8: To me, Jarhead felt like the Full Metal Jacket of this generation. With extreme's of both "anti's" and "pro's" you take it or leave it. Full Metal Jacket is a good movie for taking the approach that it did. Jarhead is no different.

9: Don't hate on anyone trying to do their job, if you see someone in uniform, don't think negatively or positively, unless you know the person. You don't know their story. If you want to find out, just listen. That's all, nothing more. Don't just wait for your next chance to speak.

10: Find a way to see Jarhead, reserve your judgments until afterward, and if you're a jerk, then give all the snotty, ignorant, or mean opinions you want. You won't change anyone's mind, just tick them off.

To finish up, this movie will make you feel something. Let it go. No wonder people's stress levels are high. If you offend easily, lighten up. If all you can do is go around in life and get offended, then I am truly sorry for you. Now, I'm going to grab a beer from the fridge, sit down and watch a movie, to have something to do. Nothing more.
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Bold and Brilliant Melancholy
Scott11208227 October 2005
Warning: Spoilers
JARHEAD is the third in a string of successful films by Sam Mendes, first wowing audiences with American BEAUTY and then continuing our admiration with ROAD TO PERDITION. With JARHEAD, Mendes solidifies himself as one of the most extraordinary filmmakers working today.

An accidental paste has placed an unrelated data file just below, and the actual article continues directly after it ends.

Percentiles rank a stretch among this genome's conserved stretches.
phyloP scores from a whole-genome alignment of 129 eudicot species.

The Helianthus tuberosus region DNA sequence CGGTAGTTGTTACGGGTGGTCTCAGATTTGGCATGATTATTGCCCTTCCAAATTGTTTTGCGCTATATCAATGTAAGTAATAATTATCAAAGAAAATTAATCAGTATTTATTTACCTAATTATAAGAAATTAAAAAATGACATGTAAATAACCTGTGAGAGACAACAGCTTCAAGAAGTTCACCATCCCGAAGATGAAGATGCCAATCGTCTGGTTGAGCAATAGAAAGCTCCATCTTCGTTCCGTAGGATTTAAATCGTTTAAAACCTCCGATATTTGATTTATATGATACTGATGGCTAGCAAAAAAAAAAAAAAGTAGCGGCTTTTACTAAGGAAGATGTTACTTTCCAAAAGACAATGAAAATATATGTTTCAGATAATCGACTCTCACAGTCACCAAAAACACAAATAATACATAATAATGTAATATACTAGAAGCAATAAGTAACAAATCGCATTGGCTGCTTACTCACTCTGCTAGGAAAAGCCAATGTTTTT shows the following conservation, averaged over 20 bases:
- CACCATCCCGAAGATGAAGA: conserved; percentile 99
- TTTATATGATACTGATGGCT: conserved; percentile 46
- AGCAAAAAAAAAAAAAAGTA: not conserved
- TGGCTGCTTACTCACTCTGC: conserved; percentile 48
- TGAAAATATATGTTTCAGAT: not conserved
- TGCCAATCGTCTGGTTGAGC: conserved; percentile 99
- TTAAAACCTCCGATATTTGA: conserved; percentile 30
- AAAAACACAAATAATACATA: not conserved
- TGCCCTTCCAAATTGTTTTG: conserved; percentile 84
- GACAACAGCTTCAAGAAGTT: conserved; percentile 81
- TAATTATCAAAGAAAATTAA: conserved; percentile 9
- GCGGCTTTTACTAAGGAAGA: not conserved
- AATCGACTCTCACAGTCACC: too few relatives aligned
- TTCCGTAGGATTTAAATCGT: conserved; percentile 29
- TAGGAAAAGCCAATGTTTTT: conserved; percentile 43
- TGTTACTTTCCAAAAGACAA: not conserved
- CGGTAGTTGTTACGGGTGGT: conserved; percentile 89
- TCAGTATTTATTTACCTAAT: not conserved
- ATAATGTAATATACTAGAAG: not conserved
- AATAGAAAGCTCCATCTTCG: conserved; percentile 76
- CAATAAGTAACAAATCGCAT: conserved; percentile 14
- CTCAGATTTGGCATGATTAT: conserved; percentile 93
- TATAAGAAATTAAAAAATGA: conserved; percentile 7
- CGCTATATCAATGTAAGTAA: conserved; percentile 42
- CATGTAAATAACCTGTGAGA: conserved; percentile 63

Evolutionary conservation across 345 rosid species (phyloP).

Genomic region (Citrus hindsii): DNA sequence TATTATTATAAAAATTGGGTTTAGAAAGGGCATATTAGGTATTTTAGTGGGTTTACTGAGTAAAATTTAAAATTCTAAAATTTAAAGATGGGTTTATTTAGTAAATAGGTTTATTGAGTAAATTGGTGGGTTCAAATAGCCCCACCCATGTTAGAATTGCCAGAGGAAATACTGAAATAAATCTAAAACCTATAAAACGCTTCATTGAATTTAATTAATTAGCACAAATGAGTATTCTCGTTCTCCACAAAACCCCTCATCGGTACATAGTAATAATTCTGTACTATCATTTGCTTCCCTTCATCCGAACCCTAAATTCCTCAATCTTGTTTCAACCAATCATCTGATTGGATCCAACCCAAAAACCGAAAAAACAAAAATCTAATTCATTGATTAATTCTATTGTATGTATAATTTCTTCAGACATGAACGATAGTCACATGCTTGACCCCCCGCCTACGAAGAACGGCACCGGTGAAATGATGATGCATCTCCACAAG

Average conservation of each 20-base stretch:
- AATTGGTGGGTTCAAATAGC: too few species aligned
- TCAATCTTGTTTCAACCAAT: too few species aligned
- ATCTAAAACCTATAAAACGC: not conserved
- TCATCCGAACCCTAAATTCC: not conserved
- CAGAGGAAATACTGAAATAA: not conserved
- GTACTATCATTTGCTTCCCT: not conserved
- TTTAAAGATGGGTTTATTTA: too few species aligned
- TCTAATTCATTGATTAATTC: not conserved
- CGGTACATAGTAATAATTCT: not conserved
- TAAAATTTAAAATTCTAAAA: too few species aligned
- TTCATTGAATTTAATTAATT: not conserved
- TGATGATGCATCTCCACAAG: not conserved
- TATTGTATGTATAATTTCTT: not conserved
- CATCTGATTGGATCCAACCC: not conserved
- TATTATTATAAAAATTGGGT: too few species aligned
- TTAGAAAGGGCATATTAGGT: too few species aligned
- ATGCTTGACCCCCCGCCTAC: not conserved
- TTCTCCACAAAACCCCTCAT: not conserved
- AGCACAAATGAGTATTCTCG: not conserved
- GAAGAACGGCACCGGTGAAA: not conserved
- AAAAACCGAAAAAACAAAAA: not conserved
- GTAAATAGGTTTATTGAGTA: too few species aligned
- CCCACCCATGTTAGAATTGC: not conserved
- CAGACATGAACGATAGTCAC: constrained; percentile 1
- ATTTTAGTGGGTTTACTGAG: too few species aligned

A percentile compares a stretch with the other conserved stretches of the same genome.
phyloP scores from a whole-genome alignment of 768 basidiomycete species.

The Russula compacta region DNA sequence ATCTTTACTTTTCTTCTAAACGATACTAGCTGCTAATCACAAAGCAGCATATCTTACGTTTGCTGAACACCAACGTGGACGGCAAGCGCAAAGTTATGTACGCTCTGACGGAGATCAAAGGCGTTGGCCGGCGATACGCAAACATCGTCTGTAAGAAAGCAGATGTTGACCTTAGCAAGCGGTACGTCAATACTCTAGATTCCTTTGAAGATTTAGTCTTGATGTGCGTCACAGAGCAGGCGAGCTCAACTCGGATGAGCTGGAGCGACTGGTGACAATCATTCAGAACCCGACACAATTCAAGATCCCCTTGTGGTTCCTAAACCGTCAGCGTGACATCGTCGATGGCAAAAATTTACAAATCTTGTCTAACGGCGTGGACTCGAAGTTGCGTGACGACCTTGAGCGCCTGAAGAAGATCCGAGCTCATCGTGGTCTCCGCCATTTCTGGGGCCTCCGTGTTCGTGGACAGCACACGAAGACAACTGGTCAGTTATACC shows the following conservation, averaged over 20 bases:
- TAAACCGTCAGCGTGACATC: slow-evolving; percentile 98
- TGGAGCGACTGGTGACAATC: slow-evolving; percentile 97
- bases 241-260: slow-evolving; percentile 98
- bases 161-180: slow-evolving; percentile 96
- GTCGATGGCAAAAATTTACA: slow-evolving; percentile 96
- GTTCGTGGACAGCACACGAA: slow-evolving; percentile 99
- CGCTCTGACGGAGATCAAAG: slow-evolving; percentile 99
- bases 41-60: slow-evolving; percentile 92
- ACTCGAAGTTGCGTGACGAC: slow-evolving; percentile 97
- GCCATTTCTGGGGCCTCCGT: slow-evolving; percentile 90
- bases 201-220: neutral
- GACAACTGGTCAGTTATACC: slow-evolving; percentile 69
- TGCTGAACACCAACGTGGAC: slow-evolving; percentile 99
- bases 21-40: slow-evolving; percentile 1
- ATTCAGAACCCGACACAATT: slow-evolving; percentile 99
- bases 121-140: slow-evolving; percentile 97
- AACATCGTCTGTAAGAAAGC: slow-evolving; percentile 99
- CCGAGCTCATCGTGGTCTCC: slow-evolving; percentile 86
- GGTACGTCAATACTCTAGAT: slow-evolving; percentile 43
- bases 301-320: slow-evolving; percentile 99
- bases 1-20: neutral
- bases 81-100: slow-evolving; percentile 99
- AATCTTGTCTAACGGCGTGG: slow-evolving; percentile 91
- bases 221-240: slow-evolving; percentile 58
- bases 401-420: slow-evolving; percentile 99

The first thing that may surprise audiences is that this is not necessarily an anti-war piece. Mendes and screenwriter William Broyles, Jr. have been careful not to make this film narrow in view. Instead, by focusing on the psychological turmoil of one soldier, Anthony Swofford (Jake Gyllenhaal), JARHEAD is able to speak specifically about this man's experience and how it relates to those around him.

Mendes drenches the screen with sights and sounds that literally envelope us in the horrors of warfare. These explosions of vision and noise are counterbalanced, however, with scenes of great sadness and warmth. One scene that comes quickly to mind is a boot camp drill where the young soldiers are crawling under barbed wire--the sound design is such that we hear every character screaming or grunting as the gunshots zoom overhead. But then, the scene changes. An event occurs that allows Mendes to silence all of the violence and machismo of war. Amongst the hysteria of the scene, one of the soldiers freaks out and a gunshot is discharged. Mendes lets the camera witness this as if it hadn't expected it to occur. The characters are in shock, and so is the audience. It's just one of many powerful moments where Mendes changes from loud, visceral warfare to quiet, poignant moments.

Not that there's much warfare here. In fact, the lack of warfare becomes a theme for this film. Peter Sarsgaard, in a great performance, reaches his breaking point during the final third of the film, and it's a riveting moment where the lack of warfare has finally made him explode. His performance is very strong throughout, but it is not until the second half of the film when he finally gets the chance to break loose. Don't mistake the first half of his performance as simply being on-screen... charisma that palpable doesn't happen by accident. It is because he uses his scenes and lines wisely in the first half that we end up so engrossed and fascinated by him in the second. A true supporting performance. Oscar nomination hopefully on the way.

Jamie Foxx surprised me here, and not because I didn't think he was a fine actor. Obviously, he is. But his character is so well-conceived, and works wonderfully as the counterpoint to the Gyllenhaal character. Foxx plays his scenes confidently, but also with touches of gravitas that, even in RAY, we haven't seen before. The scene that we get a glimpse of at the end of the trailer is wonderful in its fullness, and helps Mendes' film give us a well-rounded opinion of Swofford's opinions on the war. Foxx is by turns hilarious and profound.